In the blue glare of his mobile phone’s screen, Muneeb’s clean-shaven face looks pale and nervous. His friend Altaf, 18, shifts his weight from one foot to another and takes a guess: “He must be Shahid.”
The shadow approaches closer, the outline of a frail young man now visible. “Be quick about it. I don’t want any trouble,” Shahid, 20, instructs the two, pulling on a cigarette.
“Easy,” Muneeb, 19, snaps back. “We also don’t want to rot inside a police station. Let’s go.” A little before midnight, the trio quickly shuffles through the slender lanes of Batamaloo, a middle-class neighbourhood in Srinagar, the capital of Jammu and Kashmir.
Shahid stops, stubs his cigarette and opens a wooden door. He walks on a concrete pathway, to the main entrance of the house. Slowly opening another door, the three friends enter a pitch-dark room. Shahid turns on the lights.
In one corner, Pakistani flags lay spread on the bare floor. “It’s all homemade,” Shahid explains, “the safest option.” The green and white cloth is procured from the nearby market, and the crescent and star are hand-drawn with fabric paint.
“I don’t fear anyone,” Shahid, a college student, declares. “Making a Pakistani flag and raising it is a form of protest for me.”
In the last two months, such Pakistani flags have reportedly been raised in different separatist rallies across Kashmir. The most controversial of these events was perhaps when Masarat Alam, a separatist leader, was arrested after allegedly raising a Pakistani flag on April 16.
Since then, there has been a rash of incidents where Pakistani flags have appeared in different parts of Kashmir.
“Pakistani flags have been hoisted in Kashmir since 1947 and the only reason for this is that people of Kashmir see themselves as a part of that country. They have sentiments and aspirations attached to Pakistan,” says Ayaz Akbar, a spokesperson for the Hurriyat Conference, an alliance of separatist parties in Jammu and Kashmir.
Akbar claims that Pakistani flags were raised during protests in 2008 and 2010, but went unreported. “Now that the media doesn’t have anything to report, they are trying to over-hype the issue,” he argues.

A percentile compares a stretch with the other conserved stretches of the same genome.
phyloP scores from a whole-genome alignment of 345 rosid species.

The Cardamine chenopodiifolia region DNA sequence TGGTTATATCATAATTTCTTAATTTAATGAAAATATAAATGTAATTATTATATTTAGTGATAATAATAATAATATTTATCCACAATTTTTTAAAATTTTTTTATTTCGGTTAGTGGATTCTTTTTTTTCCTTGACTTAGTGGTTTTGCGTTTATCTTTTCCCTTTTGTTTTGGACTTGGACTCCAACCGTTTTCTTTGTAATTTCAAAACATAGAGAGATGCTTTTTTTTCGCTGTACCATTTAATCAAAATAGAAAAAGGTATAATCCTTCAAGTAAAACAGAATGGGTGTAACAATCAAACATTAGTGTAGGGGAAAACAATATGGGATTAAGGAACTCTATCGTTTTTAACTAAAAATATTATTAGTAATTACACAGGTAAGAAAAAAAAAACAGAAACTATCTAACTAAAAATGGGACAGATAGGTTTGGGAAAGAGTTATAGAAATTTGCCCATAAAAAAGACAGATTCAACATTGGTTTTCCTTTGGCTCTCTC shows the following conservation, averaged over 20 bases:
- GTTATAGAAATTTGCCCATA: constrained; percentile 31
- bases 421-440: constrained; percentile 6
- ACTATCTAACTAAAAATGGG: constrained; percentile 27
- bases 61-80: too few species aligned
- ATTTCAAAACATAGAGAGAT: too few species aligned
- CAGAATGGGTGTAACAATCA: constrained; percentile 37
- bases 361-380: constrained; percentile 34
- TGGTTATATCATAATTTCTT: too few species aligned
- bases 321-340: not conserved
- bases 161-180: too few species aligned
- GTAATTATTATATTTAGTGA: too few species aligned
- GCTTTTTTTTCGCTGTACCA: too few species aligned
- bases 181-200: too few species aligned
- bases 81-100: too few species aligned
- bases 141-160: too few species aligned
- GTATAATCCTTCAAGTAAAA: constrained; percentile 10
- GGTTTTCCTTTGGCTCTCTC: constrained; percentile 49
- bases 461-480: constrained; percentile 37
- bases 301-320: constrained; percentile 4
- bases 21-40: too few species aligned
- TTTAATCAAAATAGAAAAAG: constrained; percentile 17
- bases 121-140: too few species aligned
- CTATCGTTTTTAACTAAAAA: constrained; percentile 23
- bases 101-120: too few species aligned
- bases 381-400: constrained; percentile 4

The Peoples Democratic Party—part of the ruling alliance, along with the Bharatiya Janata Party—terms the flag displays as a “publicity stunt.”
“Separatists and their supporters raise Pakistani flags to gain much needed attention and to register their presence,” says the president of the party’s youth wing, Waheed-ur-Rehman Para.
Although this has apparently been a feature of pro-freedom rallies in Kashmir for decades, the new government is having none of it. Alam, for instance, was arrested in April for “seditious activities” after he allegedly waved a Pakistani flag. And a wider crackdown may be underway.
“It’s not so difficult to make a Pakistani flag at home,” says Para, “and police is on a hunt to track down people who are behind all this.”
That possibly includes the likes of 23-year-old Tanveer from Nowhatta, a congested neighbourhood in the heart of Srinagar city. Nowhatta has been an epicentre of resistance in Kashmir since the emergence of an armed rebellion that began in the late 80s.
On a cold rainy afternoon, Tanveer takes out his mobile phone and pulls up photographs from a protest rally, where Pakistani flags were raised. It took place outside the Grand Mosque in Nowhatta last month.
“You see that guy with a face mask. Yes, the black mask,” he says, zooming into the image of a young man holding a Pakistani flag. “That’s me.”
“You see that flag in my hand?” he asks. “I made it.”
Tanveer apparently made the flag a day before the protest rally. He also ordered five more from an artist who he knows personally. The flags were eventually distributed among his friends and raised at that rally.